Click here for information about upcoming Sunday morning services.

We currently have two services, one at 9:30AM and one at 11:30AM.
We will have a special service schedule on Christmas Eve Sunday.
We will have one service at 10:30AM during the months of January, February, and March as part of our congregation’s intentional exploration during our current period of interim ministry. 

What to expect

Worship services at Silver Spring are vital, engaging, diverse, and central to our life as a community. Most visitors mention the energy they feel in the building and the people when we share Sunday morning together and that seems to be a foundational part of our experience together. Worship connects us, uplifts us, challenges us and comforts us. We are a diverse congregation, with a wide range of gifts, needs and perspectives, and our worship reflects us in this. The mood of a worship service can range from personal to political, spiritual to practical, individual to global, and reflective to humorous, grounding to inspiring – sometimes all in the same service! We draw on world religious traditions with respect and care, and celebrate a number of holidays within the church year: the Jewish High Holidays, Samhain, Christmas and Hannukah, Solstice, Martin Luther King Sunday, Easter, Passover, and more. Our Sunday experience is one of the strengths we are proud of and glad to share with visitors. Though the elements of a service may vary from week to week, they always include live music. We have a choir, house band, celtic music ensemble and a number of gifted musicians and vocalists within our church. We also invite local and national artists to celebrate with us over the course of the year. We sing hymns from two hymnals, Singing the Living Tradition and Singing the Journey, and sometimes incorporate popular, folk, spiritual, gospel and world music into our congregational singing. For the spoken aspects of our service, we draw on both sacred and secular texts. We also share in reflective readings, prayer, and silence for personal meditation. Most, but not all, of our services feature a sermon. Generally, these are delivered by our parish minister; however, during the summer, and frequently during the rest of the year, a church member or guest preacher speaks on a special topic.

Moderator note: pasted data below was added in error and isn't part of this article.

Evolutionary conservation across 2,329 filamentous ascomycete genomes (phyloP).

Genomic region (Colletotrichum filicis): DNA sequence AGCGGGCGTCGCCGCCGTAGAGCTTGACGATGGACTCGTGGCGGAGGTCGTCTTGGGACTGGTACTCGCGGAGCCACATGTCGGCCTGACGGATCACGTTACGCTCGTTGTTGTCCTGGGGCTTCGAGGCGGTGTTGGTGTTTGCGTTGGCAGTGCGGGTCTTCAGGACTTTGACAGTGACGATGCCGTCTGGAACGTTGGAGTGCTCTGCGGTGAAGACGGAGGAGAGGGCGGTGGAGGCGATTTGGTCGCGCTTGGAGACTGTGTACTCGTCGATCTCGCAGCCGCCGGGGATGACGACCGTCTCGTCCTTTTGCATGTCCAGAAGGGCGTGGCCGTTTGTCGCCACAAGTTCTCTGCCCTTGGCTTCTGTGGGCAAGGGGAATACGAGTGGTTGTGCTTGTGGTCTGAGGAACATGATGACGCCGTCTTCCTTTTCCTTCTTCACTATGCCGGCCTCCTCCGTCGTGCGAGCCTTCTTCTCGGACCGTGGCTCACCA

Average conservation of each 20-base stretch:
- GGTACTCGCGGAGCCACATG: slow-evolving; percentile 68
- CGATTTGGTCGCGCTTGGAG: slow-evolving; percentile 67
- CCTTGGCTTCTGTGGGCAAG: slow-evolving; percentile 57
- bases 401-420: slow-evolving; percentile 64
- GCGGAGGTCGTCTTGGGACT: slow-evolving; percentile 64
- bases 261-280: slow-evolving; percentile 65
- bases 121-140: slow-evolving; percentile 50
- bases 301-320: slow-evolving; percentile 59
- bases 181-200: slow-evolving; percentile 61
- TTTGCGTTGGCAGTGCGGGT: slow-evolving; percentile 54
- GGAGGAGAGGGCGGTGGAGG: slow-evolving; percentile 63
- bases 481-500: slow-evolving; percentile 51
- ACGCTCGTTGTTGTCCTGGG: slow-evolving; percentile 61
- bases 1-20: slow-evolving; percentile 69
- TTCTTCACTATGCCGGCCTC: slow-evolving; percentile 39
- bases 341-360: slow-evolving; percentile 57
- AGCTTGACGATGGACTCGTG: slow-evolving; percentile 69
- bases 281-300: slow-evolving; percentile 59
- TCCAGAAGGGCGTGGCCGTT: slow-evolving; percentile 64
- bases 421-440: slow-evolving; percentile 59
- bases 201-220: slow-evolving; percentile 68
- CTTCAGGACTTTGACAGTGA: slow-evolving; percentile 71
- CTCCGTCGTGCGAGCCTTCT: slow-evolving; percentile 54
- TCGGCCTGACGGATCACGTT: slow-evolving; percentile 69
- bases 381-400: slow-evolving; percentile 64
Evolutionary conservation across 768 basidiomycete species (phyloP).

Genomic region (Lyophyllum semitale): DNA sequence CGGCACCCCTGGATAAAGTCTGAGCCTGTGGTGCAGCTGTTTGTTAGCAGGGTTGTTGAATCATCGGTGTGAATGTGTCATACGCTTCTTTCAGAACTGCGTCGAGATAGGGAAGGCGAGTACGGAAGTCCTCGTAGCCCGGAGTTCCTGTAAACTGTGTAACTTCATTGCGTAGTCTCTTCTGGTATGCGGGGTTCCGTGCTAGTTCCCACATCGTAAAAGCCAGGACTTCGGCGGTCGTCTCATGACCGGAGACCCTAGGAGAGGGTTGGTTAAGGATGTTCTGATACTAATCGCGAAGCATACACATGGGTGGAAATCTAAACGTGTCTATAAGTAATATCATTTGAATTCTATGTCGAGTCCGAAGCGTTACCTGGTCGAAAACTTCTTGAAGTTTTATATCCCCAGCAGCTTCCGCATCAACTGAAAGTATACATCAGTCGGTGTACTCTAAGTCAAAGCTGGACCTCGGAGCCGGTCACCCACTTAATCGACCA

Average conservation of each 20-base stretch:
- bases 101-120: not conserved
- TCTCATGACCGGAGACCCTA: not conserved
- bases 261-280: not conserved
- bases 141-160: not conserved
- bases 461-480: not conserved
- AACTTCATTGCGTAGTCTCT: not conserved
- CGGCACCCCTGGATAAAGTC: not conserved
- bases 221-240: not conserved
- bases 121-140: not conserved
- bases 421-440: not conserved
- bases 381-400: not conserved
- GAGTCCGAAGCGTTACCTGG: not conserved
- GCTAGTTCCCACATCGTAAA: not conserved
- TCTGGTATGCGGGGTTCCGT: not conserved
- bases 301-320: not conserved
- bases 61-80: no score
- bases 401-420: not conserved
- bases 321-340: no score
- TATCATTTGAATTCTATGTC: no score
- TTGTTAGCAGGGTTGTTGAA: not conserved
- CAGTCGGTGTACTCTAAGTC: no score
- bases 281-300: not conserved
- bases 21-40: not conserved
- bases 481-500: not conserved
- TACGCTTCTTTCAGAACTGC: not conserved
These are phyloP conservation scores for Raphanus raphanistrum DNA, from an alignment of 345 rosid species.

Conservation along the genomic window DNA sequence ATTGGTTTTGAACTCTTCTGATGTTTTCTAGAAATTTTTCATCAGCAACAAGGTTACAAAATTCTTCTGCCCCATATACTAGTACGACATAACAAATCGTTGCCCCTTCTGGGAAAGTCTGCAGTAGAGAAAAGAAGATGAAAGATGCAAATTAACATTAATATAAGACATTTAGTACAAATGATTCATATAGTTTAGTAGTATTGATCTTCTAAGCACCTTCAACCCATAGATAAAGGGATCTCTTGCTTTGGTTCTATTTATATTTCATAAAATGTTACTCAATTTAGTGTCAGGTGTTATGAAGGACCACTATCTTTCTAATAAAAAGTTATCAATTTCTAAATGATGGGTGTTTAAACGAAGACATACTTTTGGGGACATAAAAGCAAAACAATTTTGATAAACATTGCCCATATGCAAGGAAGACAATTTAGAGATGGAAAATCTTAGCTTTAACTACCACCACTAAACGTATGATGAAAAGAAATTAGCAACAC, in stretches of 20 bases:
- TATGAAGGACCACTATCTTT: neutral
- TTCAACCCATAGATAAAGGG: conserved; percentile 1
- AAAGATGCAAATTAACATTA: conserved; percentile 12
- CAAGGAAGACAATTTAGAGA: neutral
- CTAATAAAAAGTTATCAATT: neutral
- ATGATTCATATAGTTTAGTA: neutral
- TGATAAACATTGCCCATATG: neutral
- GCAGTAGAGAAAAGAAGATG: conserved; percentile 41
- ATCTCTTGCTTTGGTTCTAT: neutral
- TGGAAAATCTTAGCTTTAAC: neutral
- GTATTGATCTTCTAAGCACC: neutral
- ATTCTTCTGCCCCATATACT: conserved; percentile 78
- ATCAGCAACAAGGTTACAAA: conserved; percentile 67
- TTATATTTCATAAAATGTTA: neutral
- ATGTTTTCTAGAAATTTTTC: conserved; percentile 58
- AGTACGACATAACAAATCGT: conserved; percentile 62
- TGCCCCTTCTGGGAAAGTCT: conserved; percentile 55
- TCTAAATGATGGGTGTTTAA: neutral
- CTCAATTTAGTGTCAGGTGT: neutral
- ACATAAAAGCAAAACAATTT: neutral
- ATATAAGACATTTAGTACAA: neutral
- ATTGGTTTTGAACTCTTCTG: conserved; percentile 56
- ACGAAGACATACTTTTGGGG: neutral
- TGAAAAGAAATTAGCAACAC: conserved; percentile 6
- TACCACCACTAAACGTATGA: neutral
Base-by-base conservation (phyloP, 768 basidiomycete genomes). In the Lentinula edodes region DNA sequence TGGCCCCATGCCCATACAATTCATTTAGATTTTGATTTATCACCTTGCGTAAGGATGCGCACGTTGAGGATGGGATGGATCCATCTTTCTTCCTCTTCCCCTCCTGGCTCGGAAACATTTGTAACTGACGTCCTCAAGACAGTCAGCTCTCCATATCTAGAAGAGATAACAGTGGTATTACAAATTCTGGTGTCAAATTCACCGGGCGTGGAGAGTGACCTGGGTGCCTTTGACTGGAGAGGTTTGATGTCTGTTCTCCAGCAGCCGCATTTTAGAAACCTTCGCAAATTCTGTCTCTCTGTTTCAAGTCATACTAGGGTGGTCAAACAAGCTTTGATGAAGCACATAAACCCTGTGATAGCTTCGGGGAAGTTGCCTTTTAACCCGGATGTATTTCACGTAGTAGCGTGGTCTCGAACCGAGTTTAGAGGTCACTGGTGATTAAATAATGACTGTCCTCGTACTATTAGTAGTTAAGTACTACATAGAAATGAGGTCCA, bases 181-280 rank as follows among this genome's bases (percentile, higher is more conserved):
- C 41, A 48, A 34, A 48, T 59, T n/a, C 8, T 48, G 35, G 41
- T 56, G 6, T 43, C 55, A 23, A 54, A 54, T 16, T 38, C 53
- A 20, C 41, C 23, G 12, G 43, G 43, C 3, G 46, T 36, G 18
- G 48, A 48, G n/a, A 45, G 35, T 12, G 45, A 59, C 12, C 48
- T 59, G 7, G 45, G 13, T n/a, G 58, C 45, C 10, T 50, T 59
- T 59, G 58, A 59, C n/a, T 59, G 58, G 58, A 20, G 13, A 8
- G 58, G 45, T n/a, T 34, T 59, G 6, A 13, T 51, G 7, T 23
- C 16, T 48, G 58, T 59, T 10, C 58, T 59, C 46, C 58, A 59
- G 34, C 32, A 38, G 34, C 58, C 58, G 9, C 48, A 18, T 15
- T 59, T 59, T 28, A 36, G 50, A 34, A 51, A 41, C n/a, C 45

Come join us next Sunday and see for yourself.

Look below to learn about and listen to some of our past sermons. Click here to visit our Sermon Archive for older sermons.

When Our Own Strength Failed Us

The Rev. Evan Keely, Interim Minister There are a lot of ways to think about Hanukkah. It is a holiday on the Jewish calendar (this year, it begins this Tuesday evening) which commemorates an event in history; it can be a time for a community to reflect on its collective past. Passover extends a similar invitation to think about a different ancient…

Happy Families Are All Alike

The holiday season is a time for many of us to be with our families, and all the joy and the heartache (often both) that that may entail. But family dynamics can also be a lesson for us in how human organizations work – and don’t.